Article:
Warren Buffet, one of the most successful investors of our time, called cyberattacks the “number one problem with mankind.”
It’s a bold statement, and captures what is felt across the entire federal landscape every day. According to 2016 findings by the Government Accountability Office (GAO), cyberattacks on our federal government have shot up by 1,300 percent since 2006.1 Not surprisingly, a recent Pew Research Center study reported that roughly half of Americans don’t trust the federal government to protect their data.2
The question is: How do we tip the scales in our favor?
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“Testimony Before the President's Commission on Enhancing National Cybersecurity; FEDERAL INFORMATION SECURITY Actions Needed to Address Challenges,” United States Government Accountability Office, retrieved 1 June 2017 from Federal Information Security
“Americans and Cybersecurity,” Pew Research Center, retrieved 1 June 2017 from Americans and Cybersecurity
Cyber threats against our government are a danger on the same level as terrorism—sometimes even going hand-in-hand. Cyber intruders relentlessly scheme to breach, steal and destroy with tangible and devastating effects. All of this is made worse by the fact that cyber is a frictionless, or easily adapted, weapon system—once a hack is published or a breach is discovered, it’s game on for adversaries within moments.
The WannaCry ransomware computer virus was a significant example of how adversaries attack vulnerabilities and create chaos around the world.
WannaCry: An unprecedented impact
Federal agencies must take swift, decisive actions to protect their information systems, or risk losing sensitive information, exposing vulnerabilities in security and leaving taxpayers saddled with hundreds of millions of dollars in damages.
AN ESTIMATED 200,000 COMPUTERS INFECTED
150 COUNTRIES AFFECTED
70,000+ MEDICAL DEVICES AFFECTED, INCLUDING MRI SCANNERS AND BLOOD-STORAGE REFRIGERATORS, POSING A SEVERE THREAT TO HUMAN LIVES
The Administration has an opportunity to gain the advantage by resetting the federal government’s cybersecurity posture. From the outset, this Administration has been confronting a full range of global cyber threats that were nearly unthinkable eight years ago. The threat is urgent, and in response the White House is mandating that federal agency leaders be held accountable for cybersecurity in a way that was once the province of technical officials.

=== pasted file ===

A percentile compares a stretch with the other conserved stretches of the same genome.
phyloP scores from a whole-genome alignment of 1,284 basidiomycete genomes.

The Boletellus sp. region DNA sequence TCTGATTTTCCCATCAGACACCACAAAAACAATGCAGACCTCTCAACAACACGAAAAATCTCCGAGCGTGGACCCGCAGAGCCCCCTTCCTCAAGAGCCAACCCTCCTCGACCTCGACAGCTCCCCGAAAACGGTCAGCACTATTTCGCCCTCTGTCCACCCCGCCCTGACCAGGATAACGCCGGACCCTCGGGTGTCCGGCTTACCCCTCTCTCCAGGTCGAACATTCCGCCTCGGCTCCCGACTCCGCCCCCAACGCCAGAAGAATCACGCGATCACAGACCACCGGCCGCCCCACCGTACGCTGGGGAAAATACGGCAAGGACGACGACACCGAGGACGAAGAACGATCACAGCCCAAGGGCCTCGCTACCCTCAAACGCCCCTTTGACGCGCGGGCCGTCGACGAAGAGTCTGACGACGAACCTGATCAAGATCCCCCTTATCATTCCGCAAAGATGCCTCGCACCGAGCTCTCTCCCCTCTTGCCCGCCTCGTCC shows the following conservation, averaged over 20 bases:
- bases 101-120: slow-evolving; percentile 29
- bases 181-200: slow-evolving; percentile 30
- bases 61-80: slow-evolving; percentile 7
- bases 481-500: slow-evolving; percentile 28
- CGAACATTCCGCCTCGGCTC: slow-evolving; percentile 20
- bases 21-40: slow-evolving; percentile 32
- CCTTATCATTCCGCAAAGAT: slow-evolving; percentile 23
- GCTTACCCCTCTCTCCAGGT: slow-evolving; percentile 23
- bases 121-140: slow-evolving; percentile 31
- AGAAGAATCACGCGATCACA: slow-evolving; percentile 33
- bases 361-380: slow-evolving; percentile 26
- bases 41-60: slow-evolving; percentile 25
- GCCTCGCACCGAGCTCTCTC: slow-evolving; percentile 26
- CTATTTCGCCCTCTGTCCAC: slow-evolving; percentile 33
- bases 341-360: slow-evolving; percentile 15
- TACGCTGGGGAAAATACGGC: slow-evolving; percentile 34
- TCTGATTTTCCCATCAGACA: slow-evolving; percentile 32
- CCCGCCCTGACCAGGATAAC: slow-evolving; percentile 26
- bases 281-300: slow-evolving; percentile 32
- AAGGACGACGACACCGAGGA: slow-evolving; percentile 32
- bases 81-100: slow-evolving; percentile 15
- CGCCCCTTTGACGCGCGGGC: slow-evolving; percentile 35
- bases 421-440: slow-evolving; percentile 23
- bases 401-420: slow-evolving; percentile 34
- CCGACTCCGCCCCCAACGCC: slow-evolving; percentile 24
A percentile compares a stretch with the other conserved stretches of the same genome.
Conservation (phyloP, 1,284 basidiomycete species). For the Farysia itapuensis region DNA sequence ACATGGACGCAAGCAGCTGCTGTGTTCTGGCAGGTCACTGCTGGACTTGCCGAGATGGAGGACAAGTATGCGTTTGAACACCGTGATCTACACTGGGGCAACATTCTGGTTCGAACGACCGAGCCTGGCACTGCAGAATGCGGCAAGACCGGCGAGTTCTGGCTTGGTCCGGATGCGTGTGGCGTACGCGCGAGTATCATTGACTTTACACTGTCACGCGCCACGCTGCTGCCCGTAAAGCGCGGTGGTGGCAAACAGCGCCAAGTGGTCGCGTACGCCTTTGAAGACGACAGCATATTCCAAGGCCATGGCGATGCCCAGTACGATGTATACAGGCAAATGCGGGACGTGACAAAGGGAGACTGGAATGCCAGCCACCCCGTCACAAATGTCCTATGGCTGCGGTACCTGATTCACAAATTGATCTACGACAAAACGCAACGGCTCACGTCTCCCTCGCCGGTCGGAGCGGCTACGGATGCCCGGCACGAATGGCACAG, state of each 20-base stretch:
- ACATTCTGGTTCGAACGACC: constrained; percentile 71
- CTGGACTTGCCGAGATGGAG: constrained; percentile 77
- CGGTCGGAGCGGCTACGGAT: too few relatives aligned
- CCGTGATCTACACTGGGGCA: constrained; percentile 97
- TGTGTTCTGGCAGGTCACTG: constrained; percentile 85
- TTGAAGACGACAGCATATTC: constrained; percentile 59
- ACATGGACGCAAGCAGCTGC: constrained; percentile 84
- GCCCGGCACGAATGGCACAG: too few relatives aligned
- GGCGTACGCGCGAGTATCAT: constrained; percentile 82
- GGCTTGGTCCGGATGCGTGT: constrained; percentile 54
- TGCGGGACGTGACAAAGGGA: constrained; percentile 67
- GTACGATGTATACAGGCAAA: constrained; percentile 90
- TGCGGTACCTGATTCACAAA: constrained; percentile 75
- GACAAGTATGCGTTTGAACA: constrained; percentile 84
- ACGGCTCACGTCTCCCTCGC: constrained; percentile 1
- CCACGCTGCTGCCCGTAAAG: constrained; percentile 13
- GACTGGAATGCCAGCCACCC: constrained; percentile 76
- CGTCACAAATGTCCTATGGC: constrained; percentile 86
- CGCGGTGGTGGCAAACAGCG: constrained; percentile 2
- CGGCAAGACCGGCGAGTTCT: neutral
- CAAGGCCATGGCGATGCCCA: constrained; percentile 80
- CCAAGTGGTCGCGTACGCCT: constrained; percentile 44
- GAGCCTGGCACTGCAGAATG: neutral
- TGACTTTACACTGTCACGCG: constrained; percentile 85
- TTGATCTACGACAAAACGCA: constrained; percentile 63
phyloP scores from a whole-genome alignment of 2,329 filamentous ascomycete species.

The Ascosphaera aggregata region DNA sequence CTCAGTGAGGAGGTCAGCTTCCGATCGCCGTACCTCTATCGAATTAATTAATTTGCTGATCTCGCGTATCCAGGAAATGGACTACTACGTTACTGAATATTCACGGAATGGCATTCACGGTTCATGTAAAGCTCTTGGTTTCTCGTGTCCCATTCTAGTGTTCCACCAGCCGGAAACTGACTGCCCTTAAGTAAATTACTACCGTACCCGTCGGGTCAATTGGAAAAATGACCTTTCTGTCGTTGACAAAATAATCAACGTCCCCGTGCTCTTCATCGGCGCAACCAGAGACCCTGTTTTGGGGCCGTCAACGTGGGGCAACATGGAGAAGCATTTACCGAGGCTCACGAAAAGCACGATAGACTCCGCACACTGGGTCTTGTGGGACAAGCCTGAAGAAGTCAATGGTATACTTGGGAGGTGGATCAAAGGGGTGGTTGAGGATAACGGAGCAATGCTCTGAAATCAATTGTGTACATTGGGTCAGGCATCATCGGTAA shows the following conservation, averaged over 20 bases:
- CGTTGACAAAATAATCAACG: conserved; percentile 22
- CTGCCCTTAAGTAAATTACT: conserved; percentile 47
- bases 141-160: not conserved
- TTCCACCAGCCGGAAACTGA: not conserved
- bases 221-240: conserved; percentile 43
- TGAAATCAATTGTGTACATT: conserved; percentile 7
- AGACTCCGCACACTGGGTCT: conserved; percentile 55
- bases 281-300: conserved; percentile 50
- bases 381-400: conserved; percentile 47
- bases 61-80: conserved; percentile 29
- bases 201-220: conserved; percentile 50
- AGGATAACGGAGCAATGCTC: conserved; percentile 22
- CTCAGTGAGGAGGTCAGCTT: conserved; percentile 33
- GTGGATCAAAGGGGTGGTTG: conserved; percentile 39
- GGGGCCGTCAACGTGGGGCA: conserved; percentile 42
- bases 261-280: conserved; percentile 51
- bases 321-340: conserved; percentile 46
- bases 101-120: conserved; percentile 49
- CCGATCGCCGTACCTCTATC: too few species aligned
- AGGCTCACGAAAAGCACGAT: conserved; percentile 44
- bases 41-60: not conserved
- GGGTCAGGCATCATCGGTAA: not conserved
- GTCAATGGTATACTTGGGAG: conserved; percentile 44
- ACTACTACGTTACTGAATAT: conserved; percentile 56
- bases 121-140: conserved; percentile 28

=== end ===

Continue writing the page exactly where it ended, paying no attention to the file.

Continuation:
The Executive Order Strengthening the Cybersecurity of Federal Networks and Critical Infrastructure gives agency leaders strong impetus to act now. Federal agencies are actively conducting audits to establish inventories of their data focusing on defining their High Value Assets (HVAs) or “crown jewels.” Agencies are also actively scanning and fixing vulnerabilities within information systems.
Beyond these activities, to truly tip the balance of power in our favor, we recommend that agencies:
The new Executive Order sets the stage for a change in our cybersecurity posture at a critical moment for rebuilding. Now is the time to develop a more aggressive approach. Installing the basics—the equivalent of a home alarm system—and waiting for adversaries to trip them is not enough. It can take months to detect a cyber intrusion, but continuous scanning, especially around high-priority assets, will enable faster detection and removal of problems.
A focus on starting with a clean environment to restore confidence in our government networks is critical. This enables security professionals to focus on long-term security planning and scalable solutions.
The face, strategy and intent of our adversaries are always changing, making it essential to move beyond a “traditional” approach to security. Cybersecurity has to evolve with the threat, and must be viewed as a core responsibility for all leaders across government.